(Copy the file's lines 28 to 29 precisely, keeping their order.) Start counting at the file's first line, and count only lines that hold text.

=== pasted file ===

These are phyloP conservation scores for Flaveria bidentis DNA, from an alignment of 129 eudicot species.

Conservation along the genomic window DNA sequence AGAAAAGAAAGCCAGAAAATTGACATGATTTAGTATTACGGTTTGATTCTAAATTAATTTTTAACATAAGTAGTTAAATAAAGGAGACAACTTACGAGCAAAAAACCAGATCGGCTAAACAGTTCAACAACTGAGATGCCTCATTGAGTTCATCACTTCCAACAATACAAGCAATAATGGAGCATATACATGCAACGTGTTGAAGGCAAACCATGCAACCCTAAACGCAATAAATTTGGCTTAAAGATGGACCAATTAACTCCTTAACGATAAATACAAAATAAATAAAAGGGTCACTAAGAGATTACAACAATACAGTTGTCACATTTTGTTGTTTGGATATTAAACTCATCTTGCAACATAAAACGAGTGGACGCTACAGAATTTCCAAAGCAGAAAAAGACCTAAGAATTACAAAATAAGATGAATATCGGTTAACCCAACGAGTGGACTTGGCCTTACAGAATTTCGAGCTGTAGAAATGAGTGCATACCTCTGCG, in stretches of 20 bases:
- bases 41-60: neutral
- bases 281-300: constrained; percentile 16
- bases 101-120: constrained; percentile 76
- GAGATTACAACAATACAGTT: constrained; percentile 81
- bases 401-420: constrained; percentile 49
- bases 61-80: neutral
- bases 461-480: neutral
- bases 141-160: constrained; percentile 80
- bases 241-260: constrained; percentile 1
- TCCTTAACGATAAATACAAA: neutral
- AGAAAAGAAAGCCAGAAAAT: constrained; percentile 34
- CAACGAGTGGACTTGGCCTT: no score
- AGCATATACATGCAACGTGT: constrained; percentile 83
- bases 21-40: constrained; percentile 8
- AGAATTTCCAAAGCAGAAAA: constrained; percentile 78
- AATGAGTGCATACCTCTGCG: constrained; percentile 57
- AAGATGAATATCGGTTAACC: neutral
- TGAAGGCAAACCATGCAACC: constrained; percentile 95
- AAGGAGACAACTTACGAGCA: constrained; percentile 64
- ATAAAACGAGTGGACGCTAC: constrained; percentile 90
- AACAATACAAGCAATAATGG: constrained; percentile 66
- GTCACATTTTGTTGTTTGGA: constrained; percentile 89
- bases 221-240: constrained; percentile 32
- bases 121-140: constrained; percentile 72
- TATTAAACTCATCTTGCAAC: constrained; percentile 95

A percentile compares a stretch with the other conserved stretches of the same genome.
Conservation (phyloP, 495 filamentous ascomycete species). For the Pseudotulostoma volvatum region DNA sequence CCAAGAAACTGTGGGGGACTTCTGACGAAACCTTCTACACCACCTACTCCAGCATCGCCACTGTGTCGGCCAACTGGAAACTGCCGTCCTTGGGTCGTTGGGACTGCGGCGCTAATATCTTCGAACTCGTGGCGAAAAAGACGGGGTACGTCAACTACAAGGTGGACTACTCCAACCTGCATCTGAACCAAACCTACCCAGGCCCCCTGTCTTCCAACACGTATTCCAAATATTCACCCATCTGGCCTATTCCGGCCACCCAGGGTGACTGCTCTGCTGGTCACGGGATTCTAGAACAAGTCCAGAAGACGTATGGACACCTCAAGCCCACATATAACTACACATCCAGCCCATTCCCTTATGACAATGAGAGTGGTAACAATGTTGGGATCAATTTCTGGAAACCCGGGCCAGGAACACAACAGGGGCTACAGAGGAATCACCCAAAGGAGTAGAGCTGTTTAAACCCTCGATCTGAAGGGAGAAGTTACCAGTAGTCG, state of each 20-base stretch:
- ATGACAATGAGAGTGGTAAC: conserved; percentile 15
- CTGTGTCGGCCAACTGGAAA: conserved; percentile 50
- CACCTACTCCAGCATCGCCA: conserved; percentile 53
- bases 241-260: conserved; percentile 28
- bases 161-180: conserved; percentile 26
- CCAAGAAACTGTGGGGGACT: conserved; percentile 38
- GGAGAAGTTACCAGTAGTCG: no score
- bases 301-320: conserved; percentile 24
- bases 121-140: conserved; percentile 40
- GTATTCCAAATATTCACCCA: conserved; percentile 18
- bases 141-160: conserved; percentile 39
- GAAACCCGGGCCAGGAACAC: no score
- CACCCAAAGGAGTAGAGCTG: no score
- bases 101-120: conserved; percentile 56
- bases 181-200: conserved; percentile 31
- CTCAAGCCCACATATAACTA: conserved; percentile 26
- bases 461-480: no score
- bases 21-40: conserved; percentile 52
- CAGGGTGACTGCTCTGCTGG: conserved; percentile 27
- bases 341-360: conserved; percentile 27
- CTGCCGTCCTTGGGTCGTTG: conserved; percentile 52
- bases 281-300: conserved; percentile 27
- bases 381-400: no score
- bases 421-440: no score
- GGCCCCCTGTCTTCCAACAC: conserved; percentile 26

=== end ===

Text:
A percentile compares a stretch with the other conserved stretches of the same genome.
Conservation (phyloP, 495 filamentous ascomycete species). For the Pseudotulostoma volvatum region DNA sequence CCAAGAAACTGTGGGGGACTTCTGACGAAACCTTCTACACCACCTACTCCAGCATCGCCACTGTGTCGGCCAACTGGAAACTGCCGTCCTTGGGTCGTTGGGACTGCGGCGCTAATATCTTCGAACTCGTGGCGAAAAAGACGGGGTACGTCAACTACAAGGTGGACTACTCCAACCTGCATCTGAACCAAACCTACCCAGGCCCCCTGTCTTCCAACACGTATTCCAAATATTCACCCATCTGGCCTATTCCGGCCACCCAGGGTGACTGCTCTGCTGGTCACGGGATTCTAGAACAAGTCCAGAAGACGTATGGACACCTCAAGCCCACATATAACTACACATCCAGCCCATTCCCTTATGACAATGAGAGTGGTAACAATGTTGGGATCAATTTCTGGAAACCCGGGCCAGGAACACAACAGGGGCTACAGAGGAATCACCCAAAGGAGTAGAGCTGTTTAAACCCTCGATCTGAAGGGAGAAGTTACCAGTAGTCG, state of each 20-base stretch: